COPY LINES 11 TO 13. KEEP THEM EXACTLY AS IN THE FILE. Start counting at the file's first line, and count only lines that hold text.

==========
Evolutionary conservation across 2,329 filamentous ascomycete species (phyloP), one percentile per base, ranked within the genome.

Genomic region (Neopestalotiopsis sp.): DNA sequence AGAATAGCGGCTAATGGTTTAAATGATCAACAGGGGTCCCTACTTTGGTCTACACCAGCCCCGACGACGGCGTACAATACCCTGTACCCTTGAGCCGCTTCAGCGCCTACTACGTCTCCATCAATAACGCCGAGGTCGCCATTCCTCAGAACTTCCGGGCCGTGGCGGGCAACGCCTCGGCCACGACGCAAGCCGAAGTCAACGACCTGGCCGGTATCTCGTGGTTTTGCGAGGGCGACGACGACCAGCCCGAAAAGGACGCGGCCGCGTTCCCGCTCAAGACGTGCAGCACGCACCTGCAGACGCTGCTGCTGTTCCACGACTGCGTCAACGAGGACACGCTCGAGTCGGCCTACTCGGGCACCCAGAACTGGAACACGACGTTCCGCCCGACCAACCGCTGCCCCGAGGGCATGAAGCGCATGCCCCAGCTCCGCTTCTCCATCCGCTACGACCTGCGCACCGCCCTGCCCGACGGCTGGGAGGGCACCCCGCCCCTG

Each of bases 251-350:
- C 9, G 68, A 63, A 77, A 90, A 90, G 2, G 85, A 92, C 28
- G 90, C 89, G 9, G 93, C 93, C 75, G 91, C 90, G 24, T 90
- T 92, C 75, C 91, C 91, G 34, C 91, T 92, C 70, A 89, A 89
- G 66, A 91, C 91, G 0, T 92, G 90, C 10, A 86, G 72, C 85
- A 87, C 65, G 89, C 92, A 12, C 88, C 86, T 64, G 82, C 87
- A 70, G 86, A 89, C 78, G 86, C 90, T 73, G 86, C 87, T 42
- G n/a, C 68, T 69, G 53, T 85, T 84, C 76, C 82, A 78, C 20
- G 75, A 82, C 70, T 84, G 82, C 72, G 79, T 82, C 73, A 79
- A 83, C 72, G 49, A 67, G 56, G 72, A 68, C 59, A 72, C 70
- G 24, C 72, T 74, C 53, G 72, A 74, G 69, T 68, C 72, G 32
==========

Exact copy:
- G 75, A 82, C 70, T 84, G 82, C 72, G 79, T 82, C 73, A 79
- A 83, C 72, G 49, A 67, G 56, G 72, A 68, C 59, A 72, C 70
- G 24, C 72, T 74, C 53, G 72, A 74, G 69, T 68, C 72, G 32